What is provenance?
Provenance – know the origin:
- ‘the place of origin or earliest known history of something’
- ‘a record of ownership of a work of art or an antique, used as a guide to authenticity or quality’
When you purchase any artwork or cultural souvenir – we believe it’s really important to know its origin. This is especially important in relation to Indigenous Australian art.
We encourage people to ask questions like:
How do I know who made it, where and when was it made? And who the design/image belong to? And very importantly, were they fairly paid?
Since Indigenous art has become collectible and sought after, there have been some issues with exploitation, intellectual cultural property breaches.
Many people are interested in buying authentic Indigenous art and we want to make sure that consumers learn how to establish the rightful provenance.
You may have heard of the campaign that is working to educate consumers to buy ethical Indigenous licensed products #FakeArtHarmsCulture
Provenance Arts has a preference for stock that is fair-trade at all levels of the supply chain. We like to encourage everyone to buy mindfully and ethically.
Aboriginal or Indigenous?
Indigenous is used to encompass all peoples whose ancestors lived in Australia prior to 1788 – both Aboriginal and Torres Strait Islanders.
Aboriginal people live on mainland Australia, Tasmania and a number of close islands such as the Tiwi Islands.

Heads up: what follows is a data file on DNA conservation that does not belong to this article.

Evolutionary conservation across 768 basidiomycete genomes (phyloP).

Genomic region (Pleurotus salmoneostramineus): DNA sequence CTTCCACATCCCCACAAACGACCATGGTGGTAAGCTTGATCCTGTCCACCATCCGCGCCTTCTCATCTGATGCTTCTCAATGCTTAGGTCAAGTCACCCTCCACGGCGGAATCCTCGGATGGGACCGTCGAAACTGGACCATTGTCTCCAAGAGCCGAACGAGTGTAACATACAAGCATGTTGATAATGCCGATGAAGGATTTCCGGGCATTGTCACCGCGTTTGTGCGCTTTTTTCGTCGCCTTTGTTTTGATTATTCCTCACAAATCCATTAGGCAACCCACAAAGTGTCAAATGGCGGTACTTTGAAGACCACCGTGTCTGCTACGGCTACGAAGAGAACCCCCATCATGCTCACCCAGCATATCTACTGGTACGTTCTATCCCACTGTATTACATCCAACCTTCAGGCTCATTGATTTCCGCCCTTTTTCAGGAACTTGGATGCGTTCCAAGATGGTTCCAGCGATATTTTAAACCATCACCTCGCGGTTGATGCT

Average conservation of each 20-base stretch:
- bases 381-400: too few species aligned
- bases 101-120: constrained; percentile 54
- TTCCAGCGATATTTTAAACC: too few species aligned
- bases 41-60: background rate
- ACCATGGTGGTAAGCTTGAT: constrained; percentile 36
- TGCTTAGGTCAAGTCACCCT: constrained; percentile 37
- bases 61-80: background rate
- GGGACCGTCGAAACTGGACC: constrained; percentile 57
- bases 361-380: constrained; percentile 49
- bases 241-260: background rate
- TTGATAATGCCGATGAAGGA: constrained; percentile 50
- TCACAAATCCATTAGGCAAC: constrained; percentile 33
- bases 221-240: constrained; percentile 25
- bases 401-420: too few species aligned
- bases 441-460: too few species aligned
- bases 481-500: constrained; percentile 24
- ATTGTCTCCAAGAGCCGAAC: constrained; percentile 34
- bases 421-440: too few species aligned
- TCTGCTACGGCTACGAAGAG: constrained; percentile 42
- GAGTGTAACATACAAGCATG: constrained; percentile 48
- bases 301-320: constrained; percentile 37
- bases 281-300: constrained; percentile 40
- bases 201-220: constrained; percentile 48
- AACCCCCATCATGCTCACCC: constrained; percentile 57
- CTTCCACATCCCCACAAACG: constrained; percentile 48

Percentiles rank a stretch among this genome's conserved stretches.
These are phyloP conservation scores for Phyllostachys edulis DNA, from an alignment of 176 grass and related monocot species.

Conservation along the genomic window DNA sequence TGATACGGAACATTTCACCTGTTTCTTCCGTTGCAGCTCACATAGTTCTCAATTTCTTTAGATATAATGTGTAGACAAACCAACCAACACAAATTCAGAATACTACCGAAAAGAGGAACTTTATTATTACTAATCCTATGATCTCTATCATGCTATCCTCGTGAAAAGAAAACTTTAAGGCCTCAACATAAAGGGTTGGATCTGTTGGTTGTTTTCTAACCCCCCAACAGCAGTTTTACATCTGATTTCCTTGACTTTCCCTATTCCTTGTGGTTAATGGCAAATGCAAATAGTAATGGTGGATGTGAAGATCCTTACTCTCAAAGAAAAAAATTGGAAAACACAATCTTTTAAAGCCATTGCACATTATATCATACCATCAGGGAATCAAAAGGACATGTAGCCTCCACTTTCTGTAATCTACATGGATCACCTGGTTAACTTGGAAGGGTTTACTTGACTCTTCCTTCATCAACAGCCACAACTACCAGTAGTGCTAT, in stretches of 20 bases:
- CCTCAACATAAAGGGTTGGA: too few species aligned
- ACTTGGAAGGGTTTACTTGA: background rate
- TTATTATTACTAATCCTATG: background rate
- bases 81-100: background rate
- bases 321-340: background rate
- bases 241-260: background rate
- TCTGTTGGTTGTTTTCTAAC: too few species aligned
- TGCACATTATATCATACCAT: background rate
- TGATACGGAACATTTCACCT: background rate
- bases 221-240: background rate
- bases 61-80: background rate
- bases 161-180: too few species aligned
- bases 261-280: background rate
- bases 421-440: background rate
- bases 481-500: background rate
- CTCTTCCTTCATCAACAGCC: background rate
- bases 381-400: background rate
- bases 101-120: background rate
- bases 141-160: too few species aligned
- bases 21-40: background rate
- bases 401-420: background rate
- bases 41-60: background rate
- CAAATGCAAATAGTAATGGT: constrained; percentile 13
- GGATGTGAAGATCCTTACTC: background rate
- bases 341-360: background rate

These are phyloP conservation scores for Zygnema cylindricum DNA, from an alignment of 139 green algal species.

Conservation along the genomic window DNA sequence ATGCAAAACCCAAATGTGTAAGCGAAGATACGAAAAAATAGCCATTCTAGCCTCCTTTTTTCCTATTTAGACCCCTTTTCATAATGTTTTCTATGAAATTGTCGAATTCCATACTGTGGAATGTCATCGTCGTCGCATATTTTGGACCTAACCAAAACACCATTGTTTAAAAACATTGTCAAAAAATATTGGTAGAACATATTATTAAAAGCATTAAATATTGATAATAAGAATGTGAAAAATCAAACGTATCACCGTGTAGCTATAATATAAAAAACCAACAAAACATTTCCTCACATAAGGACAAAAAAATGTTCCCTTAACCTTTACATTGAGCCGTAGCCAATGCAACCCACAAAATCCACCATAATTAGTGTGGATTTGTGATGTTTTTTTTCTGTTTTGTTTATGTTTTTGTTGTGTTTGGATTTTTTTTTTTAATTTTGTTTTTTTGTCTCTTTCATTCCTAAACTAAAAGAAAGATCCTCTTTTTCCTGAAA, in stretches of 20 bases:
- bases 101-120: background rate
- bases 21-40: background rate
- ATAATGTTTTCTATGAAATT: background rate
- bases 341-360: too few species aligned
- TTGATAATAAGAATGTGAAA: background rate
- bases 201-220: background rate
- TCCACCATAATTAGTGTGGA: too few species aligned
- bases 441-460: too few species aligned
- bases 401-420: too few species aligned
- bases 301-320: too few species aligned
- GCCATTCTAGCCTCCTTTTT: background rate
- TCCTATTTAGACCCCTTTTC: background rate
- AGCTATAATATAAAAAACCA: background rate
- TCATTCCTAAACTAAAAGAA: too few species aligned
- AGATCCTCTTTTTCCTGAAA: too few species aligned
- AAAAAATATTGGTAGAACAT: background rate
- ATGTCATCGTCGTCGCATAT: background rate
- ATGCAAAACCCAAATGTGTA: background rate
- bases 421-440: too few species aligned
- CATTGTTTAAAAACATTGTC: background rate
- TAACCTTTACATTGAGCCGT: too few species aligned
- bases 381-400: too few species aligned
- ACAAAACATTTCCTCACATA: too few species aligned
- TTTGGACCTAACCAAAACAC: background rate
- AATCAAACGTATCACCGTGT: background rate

Torres Strait Islanders live on a distinct group of islands to the north-east of Cape York, Queensland.
For Indigenous residents of the Northern Territory, ‘Aboriginal’ (or ‘Aborigine’) is the most commonly used generic term used to describe themselves and they use it proudly.
Every language group has their own word(s) for ‘human man/woman’ and use these to describe themselves and there is also a word for non-Aboriginal/Indigenous people.
In Kunwinjku the word for Aboriginal people/men is ‘bininj’. It means man but is also used as an adjective to describe someone being an Aboriginal person. The word for woman is ‘daluk’.
Photographs of displays and artworks in the gallery are allowed subject to the below agreements. Our demonstrators are generally very gracious about being photographed, however, we ask you to abide by the following.
Number 1: Always ask permission. Respect the answer.
Number 2: Photographs taken at Provenance Arts by visitors are purely for personal use. It is acceptable to post photographs on social media.
Number 3: It is not acceptable to use any photos you have taken at Provenance Arts for commercial purposes unless you have entered into a written agreement with Provenance Arts and/or the person being photographed.